Danielle Morrill

Request For Startup: Personal CRM for Grown-up Friendships

My life is really full, as a startup founder and CEO there are endless things to do. There are always more meetings I could take (maybe should take?) and by the time Friday evening rolls around I’m usually pretty happy to head home and curl up for the next two days on the couch with a book, a drink, and some good music.

This is probably not new… but lately, the signals have been getting through.

“It’s hard to support someone I never see.”

“You’re really hard to get a hold of.”

These aren’t coming from business contacts, and they’re not coming to me by email. They’re coming from friends who I have to admit I don’t know when I last saw, and they are texts, Facebook messages, Twitter DMs. I saw friends 2 weekends ago who I met separately, knew as they met, courted, and got married and I was at the wedding… but that was 6 months ago! We are all shocked when we added up the time.

These are not casual acquaintances, theses are real friendships and the message is coming through loud and clear: invest here or you risk growing apart, losing touch.

Growing up I was one of those kids who wasn’t really part of any one clique, but had a friend or two in every single one. I was a serial monogamist when it came to best friends, usually those relationships would last a few years at a time and then we’d grow apart and move on. Now as a married career-focused woman, living in a major city, not planning to have kids I am realizing that my friendships are really important to my happiness in life. They are my chosen family, and the aloofness of how I’m acting doesn’t line up at all with how I actually feel.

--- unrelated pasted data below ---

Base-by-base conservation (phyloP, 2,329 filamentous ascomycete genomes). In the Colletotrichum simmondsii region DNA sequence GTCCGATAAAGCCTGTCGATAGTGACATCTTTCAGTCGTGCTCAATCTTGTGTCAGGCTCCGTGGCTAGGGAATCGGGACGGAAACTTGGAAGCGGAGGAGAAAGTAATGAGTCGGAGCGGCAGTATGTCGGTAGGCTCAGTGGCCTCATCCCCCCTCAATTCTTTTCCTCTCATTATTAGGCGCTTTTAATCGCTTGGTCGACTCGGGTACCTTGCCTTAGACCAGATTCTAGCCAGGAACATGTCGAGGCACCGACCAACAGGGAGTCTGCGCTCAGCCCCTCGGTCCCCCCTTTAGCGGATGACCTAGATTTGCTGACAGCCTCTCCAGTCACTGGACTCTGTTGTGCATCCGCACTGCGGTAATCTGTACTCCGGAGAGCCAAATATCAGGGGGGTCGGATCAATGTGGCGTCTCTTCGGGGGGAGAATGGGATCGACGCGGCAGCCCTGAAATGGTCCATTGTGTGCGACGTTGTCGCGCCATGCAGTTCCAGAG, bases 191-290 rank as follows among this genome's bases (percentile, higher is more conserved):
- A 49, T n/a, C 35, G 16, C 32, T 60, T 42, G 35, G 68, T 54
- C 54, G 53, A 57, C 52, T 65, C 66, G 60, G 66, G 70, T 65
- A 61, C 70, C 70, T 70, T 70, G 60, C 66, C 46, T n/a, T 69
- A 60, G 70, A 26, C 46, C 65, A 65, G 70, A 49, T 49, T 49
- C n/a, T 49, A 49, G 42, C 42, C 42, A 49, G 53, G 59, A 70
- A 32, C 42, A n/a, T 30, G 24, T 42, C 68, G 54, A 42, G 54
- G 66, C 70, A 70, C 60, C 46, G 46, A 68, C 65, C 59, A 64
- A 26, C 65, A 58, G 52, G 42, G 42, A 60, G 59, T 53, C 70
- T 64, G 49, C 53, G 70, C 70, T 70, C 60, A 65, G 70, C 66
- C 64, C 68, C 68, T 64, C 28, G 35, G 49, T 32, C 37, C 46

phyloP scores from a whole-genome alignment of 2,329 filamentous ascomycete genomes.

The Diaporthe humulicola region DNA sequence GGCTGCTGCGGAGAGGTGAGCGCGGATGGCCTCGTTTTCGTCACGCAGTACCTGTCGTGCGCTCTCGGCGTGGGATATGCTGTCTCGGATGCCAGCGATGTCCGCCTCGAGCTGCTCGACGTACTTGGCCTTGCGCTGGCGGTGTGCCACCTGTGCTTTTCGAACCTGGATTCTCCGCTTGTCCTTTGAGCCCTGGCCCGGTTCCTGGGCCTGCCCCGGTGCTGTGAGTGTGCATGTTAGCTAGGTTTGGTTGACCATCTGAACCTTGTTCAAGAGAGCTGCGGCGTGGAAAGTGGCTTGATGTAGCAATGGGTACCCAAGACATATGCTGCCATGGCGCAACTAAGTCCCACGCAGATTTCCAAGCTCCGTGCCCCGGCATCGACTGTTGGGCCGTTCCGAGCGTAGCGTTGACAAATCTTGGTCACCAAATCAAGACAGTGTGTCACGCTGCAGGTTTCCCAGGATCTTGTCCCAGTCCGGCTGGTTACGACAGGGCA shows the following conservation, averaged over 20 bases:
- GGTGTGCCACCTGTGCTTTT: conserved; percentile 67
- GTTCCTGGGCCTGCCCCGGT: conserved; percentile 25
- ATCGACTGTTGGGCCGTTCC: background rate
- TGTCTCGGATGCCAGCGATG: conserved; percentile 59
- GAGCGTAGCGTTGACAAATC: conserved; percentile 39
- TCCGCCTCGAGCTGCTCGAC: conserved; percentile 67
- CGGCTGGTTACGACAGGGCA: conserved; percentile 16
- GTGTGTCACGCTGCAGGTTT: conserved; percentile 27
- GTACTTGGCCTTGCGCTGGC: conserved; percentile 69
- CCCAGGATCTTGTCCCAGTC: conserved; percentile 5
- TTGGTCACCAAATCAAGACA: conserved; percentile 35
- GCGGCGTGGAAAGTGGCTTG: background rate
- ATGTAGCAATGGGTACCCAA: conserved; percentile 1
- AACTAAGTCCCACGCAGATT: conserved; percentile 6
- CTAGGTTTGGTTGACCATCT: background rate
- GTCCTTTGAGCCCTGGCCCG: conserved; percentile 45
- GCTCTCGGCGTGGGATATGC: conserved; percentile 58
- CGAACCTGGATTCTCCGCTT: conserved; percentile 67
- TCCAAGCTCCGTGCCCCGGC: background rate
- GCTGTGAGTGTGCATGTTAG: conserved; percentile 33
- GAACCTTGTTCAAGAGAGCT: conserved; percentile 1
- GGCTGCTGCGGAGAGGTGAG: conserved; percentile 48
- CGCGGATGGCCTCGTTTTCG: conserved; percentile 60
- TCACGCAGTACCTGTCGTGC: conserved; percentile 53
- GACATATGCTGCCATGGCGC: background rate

Over the years I’ve tried to solve this by building better habits, trying to bring my professional best practices to bear on my personal life. Off and on again I’ve had lists, Excel spreadsheets, even entered people into RelateIQ just so I could skim the list from time to time and make sure we were staying in touch. I always have this fantasy of sending Christmas cards, I even buy them!, and then it never happens because I don’t have the addresses. I’d say we host a party at our house every other month at most… it used to be every couple weeks. Frankly, Kevin and I aren’t even great about proactively scheduling dates — we usually just wing it and I’m pretty happy with that, until suddenly I’m like, “why haven’t we gone on a REAL DATE in 6 months?” and then I’m not happy with it til we do (I know you husbands out there are LOLing).

I need a CRM for my personal life, but not called a CRM obviously and much more tailored to stuff like birthdays, kids names, anniversaries, food preferences, and other stuff that matters but is just hard to remember. On top of that, I want to know when I last spoke with or hung out with a friend and I want to be reminded to do things like send flowers, write a quick congratulations email, invite them to a wine night or book night or boardgame night or whatever at my house.

I know this sounds super mercenary, but I bet it would work.

I think NextDoor could have been this, but won’t be because it’s too gossipy and impersonal. It isn’t Facebook. It isn’t anything I use today, because brand-wise I want it to be private. My Mom had this pretty blue book where she’d record all of this stuff about her friends and family. I remember they each got a page, and it was usually on the desk in our kitchen next to the phone. I want something like that, but for the modern age… preferably on my phone.

Who will build it?

How to Network to Startup Investors

Tonight I hosted an impromptu AMA on Twitter, and I was surprised by how many people asked about how to network to startup investors. The question itself isn’t surprising, but when I responded with “get introductions via their current portfolio founders, or do some good old fashioned networking to get there” the reply was “on what platform?”

Oh boy.

Platforms have adverse selection. They say, “I am too lazy to actually network!”